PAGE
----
Because lower-income employees will be eligible for exchange subsidies if their employers don’t offer them affordable health coverage, we expect that ESI will shift toward higherincome employees. This group will have more demanding expectations for service levels and convenience, as well as different attitudes toward benefits covered.
Employers should tailor their ESI offering to include navigation tools that make it easier to identify and get appointments with high-quality health care providers and fast access to well-informed people for assistance with billing or coverage issues. These services could be provided through partnerships with enterprises that specialize in explaining medical bills and pricing. Higher-income employees may also value preferred-access or other enhancedcare physician services more than a traditional Cadillac ESI plan. These alternative benefits may be more cost effective for employers once the Cadillac tax comes into effect, in 2018.
Satisfy employee health and wellness needs
Even for an employer that drops ESI for all or some employees, maintaining their health, productivity, and satisfaction will continue to be important. Employers could not only expand or refine wellness programs to focus on elements that have a substantive, positive, and documentable impact on employee health and satisfaction but also provide the right incentives to encourage participation. In addition, employers could establish clinics at work sites, or partnerships with local providers or pharmacies so that employees can easily and affordably receive preventative care, such as flu shots or annual physicals. Another way to keep employees satisfied and avoid disrupting their lives would be to partner with a broker or another enterprise that helps them understand their benefit options and enroll for coverage on insurance exchanges.
Employers should recognize that as the ESI market changes after 2014, the system will react dynamically. If many companies drop health insurance coverage, the government could increase the employer penalty or raise taxes. Employers will need to be aware of actions by participants at any point along the health care value chain and prepare to adapt quickly.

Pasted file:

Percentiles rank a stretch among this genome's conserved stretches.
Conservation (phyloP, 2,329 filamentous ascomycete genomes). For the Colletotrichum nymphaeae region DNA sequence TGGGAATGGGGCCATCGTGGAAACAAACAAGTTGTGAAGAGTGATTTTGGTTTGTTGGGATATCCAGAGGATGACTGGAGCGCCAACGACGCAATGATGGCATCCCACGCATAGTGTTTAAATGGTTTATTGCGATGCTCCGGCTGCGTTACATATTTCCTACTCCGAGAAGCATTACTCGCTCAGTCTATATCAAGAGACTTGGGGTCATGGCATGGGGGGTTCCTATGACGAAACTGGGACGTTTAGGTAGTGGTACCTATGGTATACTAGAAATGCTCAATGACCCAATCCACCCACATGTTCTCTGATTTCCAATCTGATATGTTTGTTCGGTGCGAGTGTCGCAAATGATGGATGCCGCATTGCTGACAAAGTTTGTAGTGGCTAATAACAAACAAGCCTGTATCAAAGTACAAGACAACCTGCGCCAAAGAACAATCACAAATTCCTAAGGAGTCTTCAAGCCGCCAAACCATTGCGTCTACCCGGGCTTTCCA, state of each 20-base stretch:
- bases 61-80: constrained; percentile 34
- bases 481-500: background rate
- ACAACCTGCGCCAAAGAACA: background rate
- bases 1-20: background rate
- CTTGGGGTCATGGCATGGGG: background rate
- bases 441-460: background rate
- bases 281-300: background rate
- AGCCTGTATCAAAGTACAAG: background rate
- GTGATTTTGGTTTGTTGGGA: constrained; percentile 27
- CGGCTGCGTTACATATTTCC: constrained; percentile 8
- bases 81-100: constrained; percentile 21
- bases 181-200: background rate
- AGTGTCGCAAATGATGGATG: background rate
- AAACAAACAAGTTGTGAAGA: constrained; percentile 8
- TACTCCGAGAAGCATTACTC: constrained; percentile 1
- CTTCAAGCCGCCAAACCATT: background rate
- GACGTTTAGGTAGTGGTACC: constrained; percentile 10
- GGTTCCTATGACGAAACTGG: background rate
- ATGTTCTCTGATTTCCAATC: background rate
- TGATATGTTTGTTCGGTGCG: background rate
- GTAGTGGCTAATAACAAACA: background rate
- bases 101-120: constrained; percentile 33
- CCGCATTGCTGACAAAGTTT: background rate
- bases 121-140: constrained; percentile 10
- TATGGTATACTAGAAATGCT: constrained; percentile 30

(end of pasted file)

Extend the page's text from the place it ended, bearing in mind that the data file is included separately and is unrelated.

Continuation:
Whether your company is poised to shift from employer-sponsored insurance or will continue to offer the same benefit package it does now, health care reform will change the economics of your workforce and benefits, as well as how your employees value coverage. Understanding these changes at a granular level will enable your company to gain or defend a competitive advantage in the increasingly dynamic market for talent.
1 Current Affordable Care Act thresholds are $10,200 for an individual plan and $27,500 for a family plan. Above these levels,
plans are subject to a 40 percent excise tax.
2Today, 400 percent of the federal poverty level comes to a bit more than $89,000 for a family of four.
3 Employer medical costs have nearly doubled since 2000, increasing at more than 5 percent each year—well above the general
The authors wish to thank Erica Hutchins Coe and Gene Kuo for their contributions to the development of this article.
Shubham Singhal is a director in McKinsey’s Detroit office, Jeris Stueland is a consultant in the New Jersey office, and
Drew Ungerman is a principal in the Dallas office. Copyright © 2011 McKinsey & Company. All rights reserved.